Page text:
It was soooo ridiculous! We had dinner for goodness sake! We had zero in common and zero interest in talking to each other. After dinner I segued with, and I kid you not,

“So…..you want to see my room?”

We’ve since become good mates and we still laugh about it whenever I see him. I do a whole routine at parties where I re-enact our dinner scene that is hilarious! But I digress.

Just prior to meeting my current partner, and not even knowing that I did it, I rebranded myself. When I decided that it was time to get back into the game I cut off contact with (well most of) the pseudo-relationships that I was involved in. And more importantly I stopped talking to my friends about either my lack of a love life or my messed up, disappointing, drama filled ‘relationships’.

When my single girlfriends and I got together, actually when I caught up with any of my friends the topic of conversation would invariably re-enact that scene from the Bridget Jones movie,

“So how’s your love life?”

One day rather than regale with stories from my brief and dysfunctional dalliances or declare that I had nothing going on; instead offered something a little more like this,

“I’m not seeing anyone right now, I’ve ceased contact with the Fireman and the General (there were always code names). I’m ready to get back into a loving relationship; it’s time. I’m looking forward to offering all that I have learnt to someone really special, I’m ready for a really spectacular relationship.”

I would then go on about the specifics of what I had learnt and about what I intended to do differently. I never spoke about what I expected from my future mate, only about what I was excited to offer. Without knowing it I was rebranding myself as a person who knew how to be in a spectacular relationship.

It had never occurred to me until now just how much the rebranding brought to me. Of course there were a few other things at play but in essence, I had simply asked for what I wanted and started behaving in way that aligned with that request.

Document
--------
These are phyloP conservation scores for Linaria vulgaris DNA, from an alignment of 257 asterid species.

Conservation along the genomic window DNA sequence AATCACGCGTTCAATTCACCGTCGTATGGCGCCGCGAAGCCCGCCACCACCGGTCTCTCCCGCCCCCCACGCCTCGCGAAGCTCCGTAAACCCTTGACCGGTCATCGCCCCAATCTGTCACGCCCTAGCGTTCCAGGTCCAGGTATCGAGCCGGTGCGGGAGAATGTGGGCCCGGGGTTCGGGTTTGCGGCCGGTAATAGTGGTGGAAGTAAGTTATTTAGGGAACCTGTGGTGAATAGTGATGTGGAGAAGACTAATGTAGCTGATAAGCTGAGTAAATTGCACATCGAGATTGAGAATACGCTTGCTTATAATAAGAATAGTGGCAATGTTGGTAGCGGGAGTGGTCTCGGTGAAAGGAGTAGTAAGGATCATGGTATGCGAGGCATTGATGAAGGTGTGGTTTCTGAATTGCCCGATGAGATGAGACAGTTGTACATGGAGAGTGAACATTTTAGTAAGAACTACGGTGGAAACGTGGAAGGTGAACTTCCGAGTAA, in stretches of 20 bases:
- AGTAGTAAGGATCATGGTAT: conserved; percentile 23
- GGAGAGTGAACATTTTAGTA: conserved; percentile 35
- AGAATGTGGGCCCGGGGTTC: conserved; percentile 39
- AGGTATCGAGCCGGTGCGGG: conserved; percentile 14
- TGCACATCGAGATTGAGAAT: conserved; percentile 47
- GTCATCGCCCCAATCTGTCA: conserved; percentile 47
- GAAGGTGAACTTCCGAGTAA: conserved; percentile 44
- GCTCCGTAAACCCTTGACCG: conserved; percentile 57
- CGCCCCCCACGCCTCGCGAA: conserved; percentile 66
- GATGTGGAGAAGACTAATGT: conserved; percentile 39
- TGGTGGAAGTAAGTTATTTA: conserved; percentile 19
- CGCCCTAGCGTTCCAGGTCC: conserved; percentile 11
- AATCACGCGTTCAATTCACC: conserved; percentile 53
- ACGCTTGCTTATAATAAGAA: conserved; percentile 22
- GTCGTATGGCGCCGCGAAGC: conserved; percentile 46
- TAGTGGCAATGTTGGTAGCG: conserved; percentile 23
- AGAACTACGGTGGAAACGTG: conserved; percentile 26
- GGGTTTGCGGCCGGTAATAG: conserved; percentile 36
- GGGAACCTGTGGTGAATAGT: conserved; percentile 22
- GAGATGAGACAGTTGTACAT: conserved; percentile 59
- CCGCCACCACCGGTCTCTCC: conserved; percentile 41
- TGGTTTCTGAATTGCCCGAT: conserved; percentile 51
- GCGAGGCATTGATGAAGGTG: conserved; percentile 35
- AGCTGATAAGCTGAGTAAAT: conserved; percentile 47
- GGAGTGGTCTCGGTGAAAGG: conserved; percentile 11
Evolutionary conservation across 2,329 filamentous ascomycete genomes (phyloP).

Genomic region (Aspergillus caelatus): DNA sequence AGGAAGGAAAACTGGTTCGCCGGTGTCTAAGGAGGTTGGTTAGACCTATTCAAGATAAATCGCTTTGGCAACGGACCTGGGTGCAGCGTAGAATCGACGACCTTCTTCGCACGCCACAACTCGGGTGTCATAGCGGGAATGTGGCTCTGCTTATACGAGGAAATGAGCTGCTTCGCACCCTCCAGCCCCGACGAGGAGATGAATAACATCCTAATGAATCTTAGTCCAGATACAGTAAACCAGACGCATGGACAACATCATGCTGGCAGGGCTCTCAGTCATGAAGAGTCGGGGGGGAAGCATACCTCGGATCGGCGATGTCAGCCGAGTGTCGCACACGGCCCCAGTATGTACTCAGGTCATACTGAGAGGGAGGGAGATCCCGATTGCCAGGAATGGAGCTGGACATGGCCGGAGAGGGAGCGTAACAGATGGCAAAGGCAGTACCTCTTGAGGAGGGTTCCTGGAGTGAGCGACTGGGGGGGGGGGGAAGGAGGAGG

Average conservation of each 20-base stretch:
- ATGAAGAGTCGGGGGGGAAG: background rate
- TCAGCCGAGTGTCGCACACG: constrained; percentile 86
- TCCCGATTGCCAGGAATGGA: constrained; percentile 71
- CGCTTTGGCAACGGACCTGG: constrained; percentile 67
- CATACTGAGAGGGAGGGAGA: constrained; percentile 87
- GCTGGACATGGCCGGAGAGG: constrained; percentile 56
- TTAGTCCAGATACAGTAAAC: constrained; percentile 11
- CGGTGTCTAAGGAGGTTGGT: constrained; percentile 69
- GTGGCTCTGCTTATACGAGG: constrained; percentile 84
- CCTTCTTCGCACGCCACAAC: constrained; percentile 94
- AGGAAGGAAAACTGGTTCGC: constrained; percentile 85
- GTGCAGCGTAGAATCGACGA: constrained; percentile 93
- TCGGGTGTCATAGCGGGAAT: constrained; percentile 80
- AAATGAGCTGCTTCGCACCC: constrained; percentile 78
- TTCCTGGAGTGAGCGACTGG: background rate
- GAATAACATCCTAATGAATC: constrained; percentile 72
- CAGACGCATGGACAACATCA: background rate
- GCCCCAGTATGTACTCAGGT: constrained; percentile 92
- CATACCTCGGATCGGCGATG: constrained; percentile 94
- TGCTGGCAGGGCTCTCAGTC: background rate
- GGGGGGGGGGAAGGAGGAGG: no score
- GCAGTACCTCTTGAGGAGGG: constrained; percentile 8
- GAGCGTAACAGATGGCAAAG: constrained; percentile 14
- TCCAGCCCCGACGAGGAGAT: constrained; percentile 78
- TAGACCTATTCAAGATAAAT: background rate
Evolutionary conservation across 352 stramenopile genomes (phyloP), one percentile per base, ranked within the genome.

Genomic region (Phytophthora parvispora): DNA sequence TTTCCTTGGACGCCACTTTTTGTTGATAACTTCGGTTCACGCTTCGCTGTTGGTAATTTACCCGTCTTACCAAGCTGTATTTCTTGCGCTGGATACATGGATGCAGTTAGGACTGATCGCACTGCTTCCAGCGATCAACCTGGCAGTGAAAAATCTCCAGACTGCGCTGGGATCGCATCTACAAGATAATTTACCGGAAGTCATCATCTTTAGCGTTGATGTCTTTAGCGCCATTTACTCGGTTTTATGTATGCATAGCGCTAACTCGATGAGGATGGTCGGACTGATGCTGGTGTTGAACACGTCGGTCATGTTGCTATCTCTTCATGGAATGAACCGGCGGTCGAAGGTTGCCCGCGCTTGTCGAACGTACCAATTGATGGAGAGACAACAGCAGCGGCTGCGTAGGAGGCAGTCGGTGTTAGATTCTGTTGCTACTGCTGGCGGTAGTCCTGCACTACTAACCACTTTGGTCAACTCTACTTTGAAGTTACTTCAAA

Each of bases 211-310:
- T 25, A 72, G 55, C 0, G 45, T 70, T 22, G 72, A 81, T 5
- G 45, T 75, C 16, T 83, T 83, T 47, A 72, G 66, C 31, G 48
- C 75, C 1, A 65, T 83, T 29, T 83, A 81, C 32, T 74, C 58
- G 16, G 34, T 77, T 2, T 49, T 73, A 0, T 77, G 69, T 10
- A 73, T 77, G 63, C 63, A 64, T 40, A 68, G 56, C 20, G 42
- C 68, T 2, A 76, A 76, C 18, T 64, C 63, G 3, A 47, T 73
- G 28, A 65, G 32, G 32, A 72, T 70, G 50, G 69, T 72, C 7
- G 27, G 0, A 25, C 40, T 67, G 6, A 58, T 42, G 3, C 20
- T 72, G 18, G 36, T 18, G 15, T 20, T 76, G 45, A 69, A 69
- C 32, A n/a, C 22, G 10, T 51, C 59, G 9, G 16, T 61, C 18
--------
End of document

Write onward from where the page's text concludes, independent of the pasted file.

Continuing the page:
From that point on I actually had fantastic men seemingly coming out of the woodwork, and they were all introductions from friends. The interesting point is that these men were not actually in the woodwork, I was. They were there all along; I just wasn’t able to see their value because I wasn’t letting it in.

I met the man I now share my life with through friends at a party. Where this rebranding idea gets really interesting is with regards to what his mates had to say about me.

I knew some of his friends from high school; I couldn’t recall a single conversation that was longer than hello and goodbye but as it is when growing up in a small town we all knew of each other. When my now beloved mentioned to his mates at the as party that he was sweet on me and wished to get to know me better, his best mate said

“Mate, I wouldn’t even bother. She’s massively uptight and a bit of a snob.”

That was an impression that was garnered over 20 years ago!

Upon reflection I’ve learnt two massive things;

1. How you treat people matters in ways that we can never be aware of. The type of person that we are in all of our relationships is important.

Not because our friends will introduce us to people, although that is a nice perk. But because if our nearest and dearest don’t think we deserve someone wonderful, why would we?

The aspects of ourselves that we get to live everyday are the aspects that we come to define ourselves by.

2. Even when we live a life that is completely contradictory to the one that we know is our truth; as long as we believe ourselves to be more, love will always find a way.

How is the life that you are living lining up with your own personal truth?

Leanne xx